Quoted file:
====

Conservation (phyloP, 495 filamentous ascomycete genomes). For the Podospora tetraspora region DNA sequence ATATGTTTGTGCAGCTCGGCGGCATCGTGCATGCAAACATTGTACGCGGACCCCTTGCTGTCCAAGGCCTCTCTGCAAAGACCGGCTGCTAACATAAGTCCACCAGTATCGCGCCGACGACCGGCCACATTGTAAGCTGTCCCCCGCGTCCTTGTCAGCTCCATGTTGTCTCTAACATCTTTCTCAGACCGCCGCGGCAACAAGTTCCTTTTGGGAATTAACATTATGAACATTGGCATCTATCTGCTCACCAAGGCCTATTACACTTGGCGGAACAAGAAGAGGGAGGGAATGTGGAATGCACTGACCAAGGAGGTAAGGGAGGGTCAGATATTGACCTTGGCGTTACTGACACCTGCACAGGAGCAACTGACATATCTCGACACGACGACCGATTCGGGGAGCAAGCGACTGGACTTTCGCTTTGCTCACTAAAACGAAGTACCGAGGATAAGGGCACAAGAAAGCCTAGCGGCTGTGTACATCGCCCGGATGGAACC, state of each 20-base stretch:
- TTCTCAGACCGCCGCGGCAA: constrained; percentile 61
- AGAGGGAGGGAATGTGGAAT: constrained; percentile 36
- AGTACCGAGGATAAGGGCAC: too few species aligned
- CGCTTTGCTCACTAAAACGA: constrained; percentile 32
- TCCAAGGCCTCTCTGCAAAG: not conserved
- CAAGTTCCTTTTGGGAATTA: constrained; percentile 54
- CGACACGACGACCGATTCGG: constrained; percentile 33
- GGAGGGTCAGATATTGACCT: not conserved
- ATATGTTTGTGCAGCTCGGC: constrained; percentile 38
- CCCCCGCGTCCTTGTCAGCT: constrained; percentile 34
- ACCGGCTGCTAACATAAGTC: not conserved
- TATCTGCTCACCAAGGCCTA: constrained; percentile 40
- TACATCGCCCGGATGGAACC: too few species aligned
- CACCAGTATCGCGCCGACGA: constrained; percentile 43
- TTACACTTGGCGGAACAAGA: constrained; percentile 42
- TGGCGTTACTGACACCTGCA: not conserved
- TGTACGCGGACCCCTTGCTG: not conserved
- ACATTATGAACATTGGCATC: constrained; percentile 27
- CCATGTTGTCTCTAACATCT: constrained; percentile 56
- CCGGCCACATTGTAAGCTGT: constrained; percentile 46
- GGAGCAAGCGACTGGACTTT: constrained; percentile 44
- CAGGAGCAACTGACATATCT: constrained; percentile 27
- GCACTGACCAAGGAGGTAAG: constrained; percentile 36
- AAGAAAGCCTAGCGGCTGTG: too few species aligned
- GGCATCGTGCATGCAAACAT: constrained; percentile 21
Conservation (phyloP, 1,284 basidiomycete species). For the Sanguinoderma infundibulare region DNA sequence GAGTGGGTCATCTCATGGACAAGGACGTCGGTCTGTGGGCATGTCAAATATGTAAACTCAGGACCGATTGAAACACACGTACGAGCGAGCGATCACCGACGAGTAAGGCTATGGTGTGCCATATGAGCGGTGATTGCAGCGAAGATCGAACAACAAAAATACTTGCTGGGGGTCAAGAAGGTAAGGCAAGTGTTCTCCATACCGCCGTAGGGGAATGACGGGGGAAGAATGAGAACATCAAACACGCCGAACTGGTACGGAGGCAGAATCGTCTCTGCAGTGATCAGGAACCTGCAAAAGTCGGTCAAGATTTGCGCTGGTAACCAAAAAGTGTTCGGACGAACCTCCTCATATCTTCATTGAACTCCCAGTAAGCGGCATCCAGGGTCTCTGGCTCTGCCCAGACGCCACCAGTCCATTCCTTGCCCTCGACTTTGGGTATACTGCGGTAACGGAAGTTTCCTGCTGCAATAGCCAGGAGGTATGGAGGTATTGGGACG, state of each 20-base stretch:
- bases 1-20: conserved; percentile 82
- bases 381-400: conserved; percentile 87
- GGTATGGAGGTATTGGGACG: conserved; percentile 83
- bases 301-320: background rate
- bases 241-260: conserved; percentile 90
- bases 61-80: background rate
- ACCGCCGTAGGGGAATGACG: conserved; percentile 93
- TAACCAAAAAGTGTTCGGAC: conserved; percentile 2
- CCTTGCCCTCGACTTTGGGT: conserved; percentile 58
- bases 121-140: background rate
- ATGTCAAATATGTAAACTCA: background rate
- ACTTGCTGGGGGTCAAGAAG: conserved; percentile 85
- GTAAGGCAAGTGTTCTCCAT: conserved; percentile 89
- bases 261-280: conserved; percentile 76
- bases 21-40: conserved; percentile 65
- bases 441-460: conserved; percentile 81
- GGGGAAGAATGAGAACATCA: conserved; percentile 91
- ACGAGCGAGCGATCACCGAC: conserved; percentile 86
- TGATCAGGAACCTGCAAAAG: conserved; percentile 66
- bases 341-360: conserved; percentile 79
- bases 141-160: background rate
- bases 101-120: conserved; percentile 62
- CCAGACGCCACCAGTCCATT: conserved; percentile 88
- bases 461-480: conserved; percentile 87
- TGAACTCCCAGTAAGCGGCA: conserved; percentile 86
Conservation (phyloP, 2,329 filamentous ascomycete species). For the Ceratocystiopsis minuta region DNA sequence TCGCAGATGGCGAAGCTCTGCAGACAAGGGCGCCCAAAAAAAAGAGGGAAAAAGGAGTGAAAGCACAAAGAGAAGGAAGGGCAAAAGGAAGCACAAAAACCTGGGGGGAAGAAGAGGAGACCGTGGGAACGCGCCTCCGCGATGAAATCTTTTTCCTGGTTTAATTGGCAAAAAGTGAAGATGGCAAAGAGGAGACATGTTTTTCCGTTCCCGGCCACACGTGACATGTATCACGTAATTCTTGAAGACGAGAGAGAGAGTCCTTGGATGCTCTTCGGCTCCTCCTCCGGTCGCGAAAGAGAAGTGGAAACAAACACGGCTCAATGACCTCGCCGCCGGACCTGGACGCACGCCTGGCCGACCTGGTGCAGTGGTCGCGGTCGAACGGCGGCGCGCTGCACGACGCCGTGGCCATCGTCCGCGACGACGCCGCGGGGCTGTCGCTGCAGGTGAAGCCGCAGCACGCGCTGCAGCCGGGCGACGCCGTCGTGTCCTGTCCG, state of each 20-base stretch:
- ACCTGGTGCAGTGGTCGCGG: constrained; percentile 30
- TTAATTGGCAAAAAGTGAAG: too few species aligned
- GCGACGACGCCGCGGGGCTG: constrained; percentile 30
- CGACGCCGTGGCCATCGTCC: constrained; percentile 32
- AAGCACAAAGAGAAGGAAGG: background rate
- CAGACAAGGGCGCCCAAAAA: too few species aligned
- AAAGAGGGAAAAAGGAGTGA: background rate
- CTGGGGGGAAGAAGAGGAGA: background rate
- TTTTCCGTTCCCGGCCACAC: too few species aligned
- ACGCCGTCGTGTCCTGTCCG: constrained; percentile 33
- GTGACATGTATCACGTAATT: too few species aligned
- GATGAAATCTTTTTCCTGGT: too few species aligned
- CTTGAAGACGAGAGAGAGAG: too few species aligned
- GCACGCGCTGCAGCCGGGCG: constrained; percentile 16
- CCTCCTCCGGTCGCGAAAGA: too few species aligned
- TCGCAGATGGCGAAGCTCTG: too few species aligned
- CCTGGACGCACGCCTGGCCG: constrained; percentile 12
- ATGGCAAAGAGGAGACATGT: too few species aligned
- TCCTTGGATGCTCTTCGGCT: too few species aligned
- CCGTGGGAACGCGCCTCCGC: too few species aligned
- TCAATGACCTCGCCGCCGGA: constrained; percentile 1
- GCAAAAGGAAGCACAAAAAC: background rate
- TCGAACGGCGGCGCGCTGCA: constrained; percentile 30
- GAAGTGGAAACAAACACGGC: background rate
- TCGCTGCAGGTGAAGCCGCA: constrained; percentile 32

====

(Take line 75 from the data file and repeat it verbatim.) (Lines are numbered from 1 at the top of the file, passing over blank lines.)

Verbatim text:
- GCAAAAGGAAGCACAAAAAC: background rate